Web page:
Out of defensiveness, some will protest that MacKinnon has “attacked” Engels. But the critique of Engels by MacKinnon happened decades and decades after Engels published OFPPS, and the questions she raises are actually relatively straightforward and should have been expected in any rigorous critique. Those questions should have been raised from inside the Marxist tradition as part of its critical method, which MacKinnon herself uses as a yardstick. Her critique is not constructed as an “attack” on Engels, unless any critique is labeled an attack. It was made necessary by the failure of Marxists to critique themselves on gender, and the propensity to deploy this text in lieu of a serious engagement with the questions raised by radical feminism/womanism.
For those of you who haven’t seen it, Lila Rajiva has done an expose of David Horowitz’s latest effort in his anti-left, anti-woman, anti-gay, xenophobic, anti-Muslim, anti-Black Kulturkampf. See her piece here .
Horowitz’s weird site is here .
“According to Engels, women’s status is produced through social forces that give rise to ‘the origin of the family, private property, and the state.’ He assumes that answering the question, ‘How did it happen that women were first subordinated to men?’ is the same as addressing the question ‘Why are women oppressed and how can we change it?’ He equates the temporally first with the persistently fundamental.
by Joaquin Bustelo
It is dangerous to say these things, so one must be tentative,
but I think we may well be witnessing a world-historic event with the
election of Evo Morales in Bolivia.
It means that the US will now be at war with all of Latin America, even as it remains entangled in a Southwest Asian energy war.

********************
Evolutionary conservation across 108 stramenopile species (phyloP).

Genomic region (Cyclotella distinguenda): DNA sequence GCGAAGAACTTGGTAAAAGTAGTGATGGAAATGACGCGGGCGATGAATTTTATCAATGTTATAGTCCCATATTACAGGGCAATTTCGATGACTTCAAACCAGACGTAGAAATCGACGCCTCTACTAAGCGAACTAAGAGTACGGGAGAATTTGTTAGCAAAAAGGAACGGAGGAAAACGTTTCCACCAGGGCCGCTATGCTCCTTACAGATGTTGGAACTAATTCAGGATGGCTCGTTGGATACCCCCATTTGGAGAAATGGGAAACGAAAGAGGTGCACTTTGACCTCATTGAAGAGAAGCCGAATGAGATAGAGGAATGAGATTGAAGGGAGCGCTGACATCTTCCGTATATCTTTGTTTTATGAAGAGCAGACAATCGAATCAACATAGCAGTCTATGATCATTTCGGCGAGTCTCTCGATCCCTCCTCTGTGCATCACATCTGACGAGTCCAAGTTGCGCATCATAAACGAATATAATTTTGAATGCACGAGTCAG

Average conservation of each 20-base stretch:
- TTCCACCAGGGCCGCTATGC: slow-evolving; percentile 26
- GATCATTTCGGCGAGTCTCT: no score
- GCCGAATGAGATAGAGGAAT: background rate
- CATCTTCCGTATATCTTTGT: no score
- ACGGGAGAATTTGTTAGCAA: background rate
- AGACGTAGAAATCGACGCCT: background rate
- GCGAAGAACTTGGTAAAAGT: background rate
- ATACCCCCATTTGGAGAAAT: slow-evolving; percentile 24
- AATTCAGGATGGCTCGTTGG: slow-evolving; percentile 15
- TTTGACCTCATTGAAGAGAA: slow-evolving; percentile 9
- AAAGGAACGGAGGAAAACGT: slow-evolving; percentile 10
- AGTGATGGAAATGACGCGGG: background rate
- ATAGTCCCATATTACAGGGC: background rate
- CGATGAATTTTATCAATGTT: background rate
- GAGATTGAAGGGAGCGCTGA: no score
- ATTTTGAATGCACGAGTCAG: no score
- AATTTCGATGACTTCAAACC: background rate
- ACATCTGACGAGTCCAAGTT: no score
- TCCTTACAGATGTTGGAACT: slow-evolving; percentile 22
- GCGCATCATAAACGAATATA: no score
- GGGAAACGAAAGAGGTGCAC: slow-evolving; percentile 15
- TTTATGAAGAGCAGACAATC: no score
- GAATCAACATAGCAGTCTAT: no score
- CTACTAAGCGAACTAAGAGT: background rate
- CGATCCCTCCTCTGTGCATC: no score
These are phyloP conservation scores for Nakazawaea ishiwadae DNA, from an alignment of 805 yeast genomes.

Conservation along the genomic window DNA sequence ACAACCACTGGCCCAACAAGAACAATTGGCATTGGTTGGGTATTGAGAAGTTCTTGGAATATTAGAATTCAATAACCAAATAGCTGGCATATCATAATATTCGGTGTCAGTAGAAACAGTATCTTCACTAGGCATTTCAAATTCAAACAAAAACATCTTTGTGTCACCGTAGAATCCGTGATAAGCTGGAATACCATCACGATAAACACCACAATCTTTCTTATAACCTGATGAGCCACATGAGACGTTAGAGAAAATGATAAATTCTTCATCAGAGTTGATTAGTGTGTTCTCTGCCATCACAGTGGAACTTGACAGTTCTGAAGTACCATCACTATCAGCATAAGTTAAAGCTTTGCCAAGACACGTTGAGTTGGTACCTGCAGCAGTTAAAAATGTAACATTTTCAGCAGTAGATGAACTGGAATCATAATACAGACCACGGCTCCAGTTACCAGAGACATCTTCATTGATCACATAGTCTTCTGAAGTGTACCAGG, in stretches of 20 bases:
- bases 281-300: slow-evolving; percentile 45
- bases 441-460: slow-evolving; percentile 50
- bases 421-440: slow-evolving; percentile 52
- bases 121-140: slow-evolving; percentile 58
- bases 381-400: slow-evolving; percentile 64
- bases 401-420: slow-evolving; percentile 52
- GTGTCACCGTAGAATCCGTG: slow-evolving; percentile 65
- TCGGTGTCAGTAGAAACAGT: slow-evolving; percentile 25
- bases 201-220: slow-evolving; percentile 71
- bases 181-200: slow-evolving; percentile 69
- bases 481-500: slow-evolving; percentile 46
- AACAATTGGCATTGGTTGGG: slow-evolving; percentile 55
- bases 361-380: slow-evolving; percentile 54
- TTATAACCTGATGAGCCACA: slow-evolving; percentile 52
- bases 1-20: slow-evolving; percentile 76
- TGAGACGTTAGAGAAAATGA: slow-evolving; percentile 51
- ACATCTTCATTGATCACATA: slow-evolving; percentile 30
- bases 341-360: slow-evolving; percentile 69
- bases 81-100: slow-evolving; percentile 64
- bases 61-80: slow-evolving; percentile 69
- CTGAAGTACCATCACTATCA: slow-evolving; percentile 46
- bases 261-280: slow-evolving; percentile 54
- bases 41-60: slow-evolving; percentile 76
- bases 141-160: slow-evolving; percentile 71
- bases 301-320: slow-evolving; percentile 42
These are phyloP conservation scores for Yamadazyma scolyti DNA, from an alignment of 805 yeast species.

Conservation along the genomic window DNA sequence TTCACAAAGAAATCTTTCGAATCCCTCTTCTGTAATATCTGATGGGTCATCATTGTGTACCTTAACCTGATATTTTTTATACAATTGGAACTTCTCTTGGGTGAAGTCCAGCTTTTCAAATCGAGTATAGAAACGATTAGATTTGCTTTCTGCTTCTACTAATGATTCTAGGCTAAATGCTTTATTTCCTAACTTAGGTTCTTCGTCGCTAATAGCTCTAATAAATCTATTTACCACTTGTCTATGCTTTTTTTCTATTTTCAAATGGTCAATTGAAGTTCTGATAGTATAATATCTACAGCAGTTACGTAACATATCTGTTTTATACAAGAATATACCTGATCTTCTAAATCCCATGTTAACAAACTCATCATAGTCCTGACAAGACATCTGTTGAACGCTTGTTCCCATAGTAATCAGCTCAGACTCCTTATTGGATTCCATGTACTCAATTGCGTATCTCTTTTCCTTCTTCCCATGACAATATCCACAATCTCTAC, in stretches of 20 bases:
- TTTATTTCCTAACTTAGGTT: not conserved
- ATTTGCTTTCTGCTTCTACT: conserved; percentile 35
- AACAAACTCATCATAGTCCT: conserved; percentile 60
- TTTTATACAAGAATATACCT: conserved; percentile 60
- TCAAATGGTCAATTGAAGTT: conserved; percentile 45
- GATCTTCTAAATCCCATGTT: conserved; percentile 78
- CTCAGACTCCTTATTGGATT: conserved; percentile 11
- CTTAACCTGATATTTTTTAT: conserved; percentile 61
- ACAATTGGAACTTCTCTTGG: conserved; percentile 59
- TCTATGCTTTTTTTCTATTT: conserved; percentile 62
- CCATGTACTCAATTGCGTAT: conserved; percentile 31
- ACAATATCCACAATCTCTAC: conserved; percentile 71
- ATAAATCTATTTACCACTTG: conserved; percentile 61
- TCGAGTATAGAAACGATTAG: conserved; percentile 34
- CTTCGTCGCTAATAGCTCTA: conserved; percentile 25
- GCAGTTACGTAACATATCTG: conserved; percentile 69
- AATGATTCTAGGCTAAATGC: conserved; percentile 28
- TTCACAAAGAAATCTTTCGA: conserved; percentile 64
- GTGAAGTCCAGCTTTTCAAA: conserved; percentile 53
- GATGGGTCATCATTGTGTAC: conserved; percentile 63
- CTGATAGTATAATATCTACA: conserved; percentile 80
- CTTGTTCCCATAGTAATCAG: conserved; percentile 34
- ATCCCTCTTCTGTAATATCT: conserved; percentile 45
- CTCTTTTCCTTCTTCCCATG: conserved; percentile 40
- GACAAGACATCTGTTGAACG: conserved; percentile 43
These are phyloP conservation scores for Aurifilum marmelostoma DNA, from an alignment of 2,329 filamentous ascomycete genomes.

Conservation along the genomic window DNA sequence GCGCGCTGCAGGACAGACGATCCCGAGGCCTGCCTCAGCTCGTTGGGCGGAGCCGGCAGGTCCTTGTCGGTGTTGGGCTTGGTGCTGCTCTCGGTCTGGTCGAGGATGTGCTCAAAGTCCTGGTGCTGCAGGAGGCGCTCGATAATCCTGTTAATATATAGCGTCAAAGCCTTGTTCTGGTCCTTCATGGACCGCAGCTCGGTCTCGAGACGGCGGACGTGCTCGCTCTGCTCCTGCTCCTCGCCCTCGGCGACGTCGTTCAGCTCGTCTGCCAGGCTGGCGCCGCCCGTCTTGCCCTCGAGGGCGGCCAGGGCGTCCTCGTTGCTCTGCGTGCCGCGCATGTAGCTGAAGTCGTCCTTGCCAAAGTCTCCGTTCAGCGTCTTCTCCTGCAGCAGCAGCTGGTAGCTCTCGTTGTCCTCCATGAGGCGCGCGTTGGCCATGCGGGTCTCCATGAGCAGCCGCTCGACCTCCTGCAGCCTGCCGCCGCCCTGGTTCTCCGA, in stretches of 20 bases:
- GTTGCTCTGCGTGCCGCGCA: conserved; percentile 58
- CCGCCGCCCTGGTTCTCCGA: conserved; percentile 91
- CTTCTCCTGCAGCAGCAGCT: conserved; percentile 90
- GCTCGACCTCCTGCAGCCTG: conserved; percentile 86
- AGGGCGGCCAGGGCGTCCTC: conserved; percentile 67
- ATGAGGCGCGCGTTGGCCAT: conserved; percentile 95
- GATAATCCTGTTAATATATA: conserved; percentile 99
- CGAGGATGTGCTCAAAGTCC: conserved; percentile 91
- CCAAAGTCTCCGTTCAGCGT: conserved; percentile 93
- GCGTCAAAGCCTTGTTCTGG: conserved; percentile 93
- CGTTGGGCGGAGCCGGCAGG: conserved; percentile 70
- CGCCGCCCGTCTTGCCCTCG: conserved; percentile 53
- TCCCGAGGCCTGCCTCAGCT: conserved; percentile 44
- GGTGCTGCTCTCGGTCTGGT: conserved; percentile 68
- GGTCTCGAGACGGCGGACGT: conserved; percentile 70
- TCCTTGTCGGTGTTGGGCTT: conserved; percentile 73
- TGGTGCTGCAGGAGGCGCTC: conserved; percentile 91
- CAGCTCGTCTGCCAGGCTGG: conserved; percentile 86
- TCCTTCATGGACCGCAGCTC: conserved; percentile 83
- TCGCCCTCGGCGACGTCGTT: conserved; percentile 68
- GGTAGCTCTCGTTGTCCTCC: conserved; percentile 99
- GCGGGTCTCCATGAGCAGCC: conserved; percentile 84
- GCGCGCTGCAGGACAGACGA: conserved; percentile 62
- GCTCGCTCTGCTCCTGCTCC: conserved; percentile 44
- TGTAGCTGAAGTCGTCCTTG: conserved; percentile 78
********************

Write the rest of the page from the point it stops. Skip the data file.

Evo Morales, who leads the MAS (Movement Toward Socialism) in majority-indigenous Bolivia, and has long represented the indigenous coca growers of that landlocked nation, himself an Aymara speaking indigenous person from the Altiplano who herded llamas as a child, will be the next president of Bolivia.
That got people’s attention. But I’m serious.
by Yolanda Carrington
If anyone were to ask me what my mother, Ethel Patricia Ann Bridges Carrington, died of, I would tell them that it was â€œBlack womanâ€™s diseaseâ€—heart disease and hypertension. Heart disease is now the top killer of women in the United States, with African Americans like Mom being at the greatest risk.
BY CHARLES BROWN
In an attempt to put this blog to better use, I am posting material from friends and comrades. I’m in the process now of preparing a post on MacKinnon’s critique of Engels. As a preview of that debate, I am delighted to put up a 1997 piece from Charles Brown, an African American comrade from Detroit, who I have had the pleasure of knowing, debating, and commisserating with from the old days of Crashlist, from Marxmail, and from the Marxist-Feminist list. I want to appreciate Charles, yet again, for his activism and his willingness to tackle the tough topics.
by Julian Real
Thanks to Julien for this sensitive, insightful and important post.
In case anyone has been taken in by the cautious optimism of the administration and press on the Iraqi elections — yet another anticlimactic milestone in their disastrous war — check out this analysis by Pepe Escobar, published today at “Asia Times.”